`Taking Lives' takes from other thrillers but doesn't improve on them

This time, it's Jolie stalking the killer

March 19, 2004|By Michael Sragow | Michael Sragow,SUN MOVIE CRITIC

Taking Lives, the serial-killer thriller of the week, should have gotten a life of its own instead of trying to steal it from Michael Pye's novel of the same name and several other movies.

What Pye had was the concept of a murderer who life-jacks his victims, assuming their identities before moving on. What the moviemakers have done is unsuccessfully life-jack other novels and movies ranging from Thomas Harris' Hannibal Lechter-Clarice Starling thrillers to Seven. They've added a female FBI profiler, Illeana Scott (Angelina Jolie), and they've told the movie largely from her point of view. She's a visitor to Montreal (where the killer has been traced), a collaborator with fatherly Montreal police chief Tcheky Karyo and his macho underlings (including Unfaithful's Olivier Martinez), and, ah, yes, a woman unexpectedly attracted to a jittery, sympathetic art dealer caught up in the case (Ethan Hawke).

If the novel took the amorality of Patricia Highsmith's Mr. Ripley books to bold, disorienting heights, Jon Bokenkamp's script brings the plot back down to the realm of routine forensics. Then director D.J. Caruso gussies it up with deliberately streaky, herky-jerky visuals. Caruso extends the creepy, fluttery, bug's-eye focus of the famous Seven credits sequence into the look of his whole movie. In effect, all he does is destroy the geography of the action sequences so they become mere spectacle - action figure-painting - and over-emphasize Agent Scott's supposed status as an instinctive genius. He zeroes in on her eyes and ears every time she has a perception. He even adds a whooshing sound so no one can miss the point that she's subject to strokes of inspiration.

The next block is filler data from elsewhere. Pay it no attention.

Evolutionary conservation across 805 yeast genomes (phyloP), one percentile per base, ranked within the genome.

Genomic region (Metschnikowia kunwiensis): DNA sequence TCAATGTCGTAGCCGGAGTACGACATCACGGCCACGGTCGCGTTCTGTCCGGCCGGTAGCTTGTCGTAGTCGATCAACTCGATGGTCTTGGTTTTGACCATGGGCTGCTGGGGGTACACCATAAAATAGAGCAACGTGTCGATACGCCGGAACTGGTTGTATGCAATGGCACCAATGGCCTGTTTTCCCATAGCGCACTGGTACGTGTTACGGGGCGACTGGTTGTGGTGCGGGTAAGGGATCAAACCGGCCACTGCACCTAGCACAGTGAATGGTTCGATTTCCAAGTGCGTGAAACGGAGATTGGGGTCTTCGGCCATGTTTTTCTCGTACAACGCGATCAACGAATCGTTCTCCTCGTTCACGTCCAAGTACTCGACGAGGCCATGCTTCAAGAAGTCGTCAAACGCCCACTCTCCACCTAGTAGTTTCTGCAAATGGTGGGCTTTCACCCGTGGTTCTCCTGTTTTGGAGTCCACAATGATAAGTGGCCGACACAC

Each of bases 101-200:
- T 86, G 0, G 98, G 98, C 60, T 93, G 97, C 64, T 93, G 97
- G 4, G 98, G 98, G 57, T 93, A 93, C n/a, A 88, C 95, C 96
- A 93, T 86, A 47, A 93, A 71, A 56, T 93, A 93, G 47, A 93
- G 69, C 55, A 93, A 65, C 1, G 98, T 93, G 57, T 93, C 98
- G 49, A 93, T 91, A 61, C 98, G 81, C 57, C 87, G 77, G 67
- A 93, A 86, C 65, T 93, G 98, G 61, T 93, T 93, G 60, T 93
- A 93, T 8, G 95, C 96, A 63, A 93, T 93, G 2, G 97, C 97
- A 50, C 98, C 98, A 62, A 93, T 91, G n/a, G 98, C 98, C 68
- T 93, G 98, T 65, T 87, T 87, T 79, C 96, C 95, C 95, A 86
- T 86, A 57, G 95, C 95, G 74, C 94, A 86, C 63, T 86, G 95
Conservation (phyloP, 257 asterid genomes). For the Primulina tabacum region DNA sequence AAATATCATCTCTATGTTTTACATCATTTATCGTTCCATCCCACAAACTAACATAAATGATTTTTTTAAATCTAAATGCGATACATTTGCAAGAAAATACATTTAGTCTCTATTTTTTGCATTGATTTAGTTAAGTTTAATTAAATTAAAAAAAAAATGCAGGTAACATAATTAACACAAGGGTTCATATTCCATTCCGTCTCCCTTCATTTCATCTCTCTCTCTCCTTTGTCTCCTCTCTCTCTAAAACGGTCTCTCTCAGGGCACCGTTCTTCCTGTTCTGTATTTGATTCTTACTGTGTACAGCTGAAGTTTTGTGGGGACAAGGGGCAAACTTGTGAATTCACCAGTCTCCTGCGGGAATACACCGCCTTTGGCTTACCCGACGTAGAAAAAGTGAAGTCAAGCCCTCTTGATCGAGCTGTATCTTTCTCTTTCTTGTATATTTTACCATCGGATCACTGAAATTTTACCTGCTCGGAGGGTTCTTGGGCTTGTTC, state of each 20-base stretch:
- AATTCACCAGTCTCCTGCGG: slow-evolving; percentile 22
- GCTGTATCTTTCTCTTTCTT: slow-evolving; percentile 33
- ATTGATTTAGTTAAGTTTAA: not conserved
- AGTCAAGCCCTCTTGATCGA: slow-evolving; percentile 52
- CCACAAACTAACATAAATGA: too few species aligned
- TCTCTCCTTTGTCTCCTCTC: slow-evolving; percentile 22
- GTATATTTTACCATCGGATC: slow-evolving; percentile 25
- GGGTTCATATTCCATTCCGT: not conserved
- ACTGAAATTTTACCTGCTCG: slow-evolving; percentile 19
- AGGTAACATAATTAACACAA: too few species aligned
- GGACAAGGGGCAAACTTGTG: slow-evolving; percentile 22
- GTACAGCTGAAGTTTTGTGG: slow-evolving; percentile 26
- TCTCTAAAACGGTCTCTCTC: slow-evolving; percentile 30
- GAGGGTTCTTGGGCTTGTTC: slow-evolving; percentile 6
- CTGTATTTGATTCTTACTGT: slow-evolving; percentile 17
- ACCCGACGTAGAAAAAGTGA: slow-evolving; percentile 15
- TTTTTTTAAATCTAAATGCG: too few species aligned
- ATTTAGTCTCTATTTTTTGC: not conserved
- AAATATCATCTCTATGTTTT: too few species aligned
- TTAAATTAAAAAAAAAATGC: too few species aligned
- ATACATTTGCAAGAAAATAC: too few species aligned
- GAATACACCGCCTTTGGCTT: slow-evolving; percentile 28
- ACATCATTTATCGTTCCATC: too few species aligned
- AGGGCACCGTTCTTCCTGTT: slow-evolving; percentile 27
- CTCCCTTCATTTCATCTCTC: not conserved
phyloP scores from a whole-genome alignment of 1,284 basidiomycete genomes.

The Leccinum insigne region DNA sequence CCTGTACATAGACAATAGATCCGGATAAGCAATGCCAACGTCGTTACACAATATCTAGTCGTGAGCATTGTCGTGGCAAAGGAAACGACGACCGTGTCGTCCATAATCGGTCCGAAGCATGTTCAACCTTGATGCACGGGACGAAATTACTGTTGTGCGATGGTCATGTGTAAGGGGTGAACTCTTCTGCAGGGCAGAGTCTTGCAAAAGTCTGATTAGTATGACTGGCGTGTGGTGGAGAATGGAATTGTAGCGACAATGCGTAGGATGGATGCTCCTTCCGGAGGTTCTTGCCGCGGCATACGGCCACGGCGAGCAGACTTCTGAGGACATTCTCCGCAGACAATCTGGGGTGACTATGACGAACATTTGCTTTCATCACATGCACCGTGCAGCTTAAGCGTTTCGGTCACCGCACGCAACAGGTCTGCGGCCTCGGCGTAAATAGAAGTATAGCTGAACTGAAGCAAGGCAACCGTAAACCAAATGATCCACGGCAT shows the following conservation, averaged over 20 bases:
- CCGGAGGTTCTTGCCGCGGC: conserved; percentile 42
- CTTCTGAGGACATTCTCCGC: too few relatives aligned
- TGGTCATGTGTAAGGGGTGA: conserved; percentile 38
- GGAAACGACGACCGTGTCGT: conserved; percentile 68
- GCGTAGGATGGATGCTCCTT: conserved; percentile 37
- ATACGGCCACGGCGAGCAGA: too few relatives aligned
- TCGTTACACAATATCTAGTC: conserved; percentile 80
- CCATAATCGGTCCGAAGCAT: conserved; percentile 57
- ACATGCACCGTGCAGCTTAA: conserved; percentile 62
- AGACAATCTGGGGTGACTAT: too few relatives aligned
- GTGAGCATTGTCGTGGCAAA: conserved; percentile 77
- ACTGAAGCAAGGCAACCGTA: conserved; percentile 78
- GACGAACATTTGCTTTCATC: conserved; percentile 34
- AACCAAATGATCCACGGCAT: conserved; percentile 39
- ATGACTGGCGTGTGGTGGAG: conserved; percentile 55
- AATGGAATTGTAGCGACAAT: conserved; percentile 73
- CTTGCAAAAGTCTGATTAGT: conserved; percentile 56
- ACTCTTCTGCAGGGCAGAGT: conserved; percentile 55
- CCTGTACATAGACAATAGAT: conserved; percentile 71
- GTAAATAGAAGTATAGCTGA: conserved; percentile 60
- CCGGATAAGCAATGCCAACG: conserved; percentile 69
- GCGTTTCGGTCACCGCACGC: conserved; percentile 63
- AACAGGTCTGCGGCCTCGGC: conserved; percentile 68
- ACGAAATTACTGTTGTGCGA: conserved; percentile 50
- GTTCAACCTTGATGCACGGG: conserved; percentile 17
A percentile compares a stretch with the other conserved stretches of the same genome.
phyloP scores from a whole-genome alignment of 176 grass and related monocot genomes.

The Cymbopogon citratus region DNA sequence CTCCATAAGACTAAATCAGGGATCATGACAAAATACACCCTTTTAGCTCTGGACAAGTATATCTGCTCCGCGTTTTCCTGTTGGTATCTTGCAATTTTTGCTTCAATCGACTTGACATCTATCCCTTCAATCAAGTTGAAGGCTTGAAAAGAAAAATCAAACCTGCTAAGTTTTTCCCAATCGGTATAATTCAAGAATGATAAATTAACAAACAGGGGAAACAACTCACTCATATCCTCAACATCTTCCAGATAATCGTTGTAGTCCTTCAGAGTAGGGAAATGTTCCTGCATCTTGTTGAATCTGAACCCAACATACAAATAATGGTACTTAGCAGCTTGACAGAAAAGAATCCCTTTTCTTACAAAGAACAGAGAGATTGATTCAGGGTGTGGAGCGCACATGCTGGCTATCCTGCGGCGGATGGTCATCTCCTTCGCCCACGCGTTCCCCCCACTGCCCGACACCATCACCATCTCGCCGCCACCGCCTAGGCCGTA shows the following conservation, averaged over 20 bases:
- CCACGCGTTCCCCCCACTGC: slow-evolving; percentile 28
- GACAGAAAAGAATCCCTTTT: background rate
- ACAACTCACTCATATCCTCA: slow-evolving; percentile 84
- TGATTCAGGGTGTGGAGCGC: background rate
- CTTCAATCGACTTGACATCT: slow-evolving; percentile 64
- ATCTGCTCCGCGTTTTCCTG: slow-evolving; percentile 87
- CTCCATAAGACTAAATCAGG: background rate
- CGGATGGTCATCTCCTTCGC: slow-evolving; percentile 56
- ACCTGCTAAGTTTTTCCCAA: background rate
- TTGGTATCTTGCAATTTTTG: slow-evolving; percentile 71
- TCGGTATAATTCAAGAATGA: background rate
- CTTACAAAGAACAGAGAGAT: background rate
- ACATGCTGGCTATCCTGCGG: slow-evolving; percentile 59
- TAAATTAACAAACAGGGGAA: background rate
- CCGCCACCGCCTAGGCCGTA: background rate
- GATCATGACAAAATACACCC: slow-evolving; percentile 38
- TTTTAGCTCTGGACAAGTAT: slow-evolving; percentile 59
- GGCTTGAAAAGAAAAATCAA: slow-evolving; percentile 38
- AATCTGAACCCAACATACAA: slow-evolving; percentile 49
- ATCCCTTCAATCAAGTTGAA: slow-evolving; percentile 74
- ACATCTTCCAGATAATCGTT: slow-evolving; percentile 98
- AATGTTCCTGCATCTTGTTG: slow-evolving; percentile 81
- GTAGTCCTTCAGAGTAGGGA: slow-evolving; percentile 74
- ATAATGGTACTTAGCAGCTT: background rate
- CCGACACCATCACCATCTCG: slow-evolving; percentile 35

I like Angelina Jolie when she does her cool, intense, all-knowing thing; I also like her when she collapses like a pricked balloon. But in this movie she seesaws abruptly between the two.

The supporting actors, including Karyo, Martinez, Kiefer Sutherland in one of his ominous prime-suspect roles and Gena Rowlands as the killer's mother, maintain their dignity mostly by staying opaque. At best they keep the secret that their roles are about nothing. Jolie, unfortunately, can't; she must act out the ridiculous twists and shocks. The climax in a snowy landscape serves her up a la mode in a movie that loses its head and strains our vision trying to be a la mod.

Taking Lives

Starring Angelina Jolie and Ethan Hawke

Directed by D.J. Caruso

Released by Warner Bros.

Rated R (violence, sex and language)

Time 100 minutes

Sun Score *1/2

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